“Questions must be asked about why an increasing proportion of pregnant women are ending their pregnancies via abortion.

“Proposals from abortion campaigners to remove legal restrictions around abortion and introduce abortion up to birth would likely see these numbers get even worse. The only winners in this sad state of affairs are abortion providers who can capitalise on this situation, and perhaps, are even part of the cause of it, insofar as they want ever more abortions to increase their income.

“Polling shows large majorities of women in the UK support changes to our abortion laws that would have a positive impact on lowering the number of abortions. 70% of women want the current time limit on abortion to be lowered and 91% of women want a ban on sex-selective abortion.

“We are calling on the Government to urgently bring forward sensible new restrictions and increased support for women with unplanned pregnancies. This would ensure we were working together as a society to reduce the tragic number of abortions that happen each year.

“This increase in abortions comes as private abortion clinics have been accused by the Care Quality Commission of paying staff bonuses for persuading women to undergo abortions. 

“Vulnerable women should not be seen as a revenue opportunity but sadly we know this is not the reality as abortion itself is a multi-million pound industry. Private abortion clinics have a vested monetary interest in increasing the numbers of abortions they perform every year.”

Help stop abortion up to birth for babies with disabilities including Down's syndrome & club foot

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Dear reader

In 2020, the UK Government imposed an extreme abortion regime on Northern Ireland, which included a provision that legalised abortion right up to birth for disabilties including Down’s syndrome, cleft lip and club foot.

A new Bill has been launched at the Northern Ireland assembly that will remove the current provision that allows abortion for ‘severe fetal impairment’.

It is under these grounds in the regulations that babies with disabilities including Down’s syndrome, cleft lip and club foot can currently be singled out for abortion in Northern Ireland because of their disability and can be aborted right up to birth.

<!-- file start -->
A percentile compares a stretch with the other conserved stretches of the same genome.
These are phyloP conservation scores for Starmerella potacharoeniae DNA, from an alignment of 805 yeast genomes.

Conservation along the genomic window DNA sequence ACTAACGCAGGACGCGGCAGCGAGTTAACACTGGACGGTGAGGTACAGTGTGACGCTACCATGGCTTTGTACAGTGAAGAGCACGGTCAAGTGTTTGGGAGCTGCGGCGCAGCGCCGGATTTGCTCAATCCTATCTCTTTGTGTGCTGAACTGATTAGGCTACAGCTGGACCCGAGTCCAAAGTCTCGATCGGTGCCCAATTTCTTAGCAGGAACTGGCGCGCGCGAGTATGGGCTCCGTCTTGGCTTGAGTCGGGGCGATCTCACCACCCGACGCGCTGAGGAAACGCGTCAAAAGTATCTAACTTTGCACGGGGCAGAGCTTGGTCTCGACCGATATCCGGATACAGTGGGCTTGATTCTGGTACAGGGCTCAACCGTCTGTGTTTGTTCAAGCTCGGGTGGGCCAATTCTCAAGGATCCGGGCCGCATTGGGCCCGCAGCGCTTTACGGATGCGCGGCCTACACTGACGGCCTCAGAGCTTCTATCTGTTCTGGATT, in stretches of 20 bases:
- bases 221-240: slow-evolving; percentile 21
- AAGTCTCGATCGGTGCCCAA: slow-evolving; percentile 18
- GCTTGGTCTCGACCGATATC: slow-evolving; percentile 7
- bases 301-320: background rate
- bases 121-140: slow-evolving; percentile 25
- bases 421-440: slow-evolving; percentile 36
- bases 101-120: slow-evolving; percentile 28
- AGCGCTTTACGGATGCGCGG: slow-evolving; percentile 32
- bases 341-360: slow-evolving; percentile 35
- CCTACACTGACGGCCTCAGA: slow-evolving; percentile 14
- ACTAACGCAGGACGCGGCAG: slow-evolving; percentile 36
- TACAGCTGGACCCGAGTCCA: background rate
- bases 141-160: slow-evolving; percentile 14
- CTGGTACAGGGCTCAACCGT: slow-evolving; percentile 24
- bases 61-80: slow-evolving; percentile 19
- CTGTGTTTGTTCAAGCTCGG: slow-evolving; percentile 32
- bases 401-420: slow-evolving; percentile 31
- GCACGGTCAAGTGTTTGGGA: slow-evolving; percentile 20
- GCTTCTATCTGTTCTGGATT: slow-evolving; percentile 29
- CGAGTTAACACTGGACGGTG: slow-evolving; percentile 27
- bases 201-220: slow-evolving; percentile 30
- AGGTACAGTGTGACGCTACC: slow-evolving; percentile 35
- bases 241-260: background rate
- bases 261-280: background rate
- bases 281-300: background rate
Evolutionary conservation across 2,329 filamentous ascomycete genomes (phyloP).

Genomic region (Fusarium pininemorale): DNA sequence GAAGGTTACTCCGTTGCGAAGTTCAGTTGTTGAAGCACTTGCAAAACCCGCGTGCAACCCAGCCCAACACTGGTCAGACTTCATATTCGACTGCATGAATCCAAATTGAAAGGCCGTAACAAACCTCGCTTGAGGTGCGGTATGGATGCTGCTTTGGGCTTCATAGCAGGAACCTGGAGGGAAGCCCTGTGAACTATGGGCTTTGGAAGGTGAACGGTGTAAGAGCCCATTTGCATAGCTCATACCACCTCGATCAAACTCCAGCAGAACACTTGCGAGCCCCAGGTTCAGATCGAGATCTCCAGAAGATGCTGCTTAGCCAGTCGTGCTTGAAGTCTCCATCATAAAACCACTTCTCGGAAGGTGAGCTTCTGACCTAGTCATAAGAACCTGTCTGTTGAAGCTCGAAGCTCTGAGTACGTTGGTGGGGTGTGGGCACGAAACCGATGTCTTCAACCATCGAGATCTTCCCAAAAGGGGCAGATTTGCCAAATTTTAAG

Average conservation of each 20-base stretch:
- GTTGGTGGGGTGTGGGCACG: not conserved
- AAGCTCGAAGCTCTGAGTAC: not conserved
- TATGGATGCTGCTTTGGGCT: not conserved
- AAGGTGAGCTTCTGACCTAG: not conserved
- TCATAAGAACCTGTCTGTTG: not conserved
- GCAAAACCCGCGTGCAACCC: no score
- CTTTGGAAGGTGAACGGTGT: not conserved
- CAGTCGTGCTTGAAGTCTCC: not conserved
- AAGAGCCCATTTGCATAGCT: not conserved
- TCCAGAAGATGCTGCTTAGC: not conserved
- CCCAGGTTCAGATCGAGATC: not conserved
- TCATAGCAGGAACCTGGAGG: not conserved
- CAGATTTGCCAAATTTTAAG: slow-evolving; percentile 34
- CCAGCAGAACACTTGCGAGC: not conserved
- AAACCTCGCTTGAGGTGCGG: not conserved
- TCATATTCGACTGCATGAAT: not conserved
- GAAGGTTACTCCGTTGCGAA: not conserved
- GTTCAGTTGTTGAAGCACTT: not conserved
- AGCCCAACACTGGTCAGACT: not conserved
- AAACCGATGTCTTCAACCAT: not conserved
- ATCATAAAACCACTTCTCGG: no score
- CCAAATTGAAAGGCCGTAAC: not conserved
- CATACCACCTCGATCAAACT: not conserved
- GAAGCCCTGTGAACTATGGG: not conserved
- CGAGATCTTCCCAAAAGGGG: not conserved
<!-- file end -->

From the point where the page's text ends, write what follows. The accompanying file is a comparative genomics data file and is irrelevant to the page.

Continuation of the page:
Before the new abortion regime was imposed on Northern Ireland in 2020, disability-selective abortion for conditions such as Down’s syndrome, cleft lip and club foot was not legal and there was a culture of welcoming and supporting people with these disabilities rather than eliminating them.

This is reflected directly in the latest figures (2016) from the Department of Health in Northern Ireland, which show that while there were 52 children born with Down’s syndrome in Northern Ireland, in the same year only 1 child from Northern Ireland with Down’s syndrome was aborted in England and Wales. 

This contrasts with the situation in the rest of the United Kingdom where disability-selective abortion has been legal since 1967.

The latest available figures show that 90% of children diagnosed with Down’s syndrome before birth are aborted in England and Wales.

We are, therefore, asking people like you to take 30 seconds of your time and add your support to the campaign to stop abortion up to birth for disabilities including Down’s syndrome, cleft lip and club foot in Northern Ireland.

If you live in Northern Ireland: 
Ask your MLAs to vote to stop abortion up to birth for disabilities including Down’s syndrome, cleft lip and club foot:

If you live outside Northern Ireland: 
Show your support by signing this petition in support of the Bill:

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Help stop abortion up to birth for babies with disabilities including Down's syndrome & club foot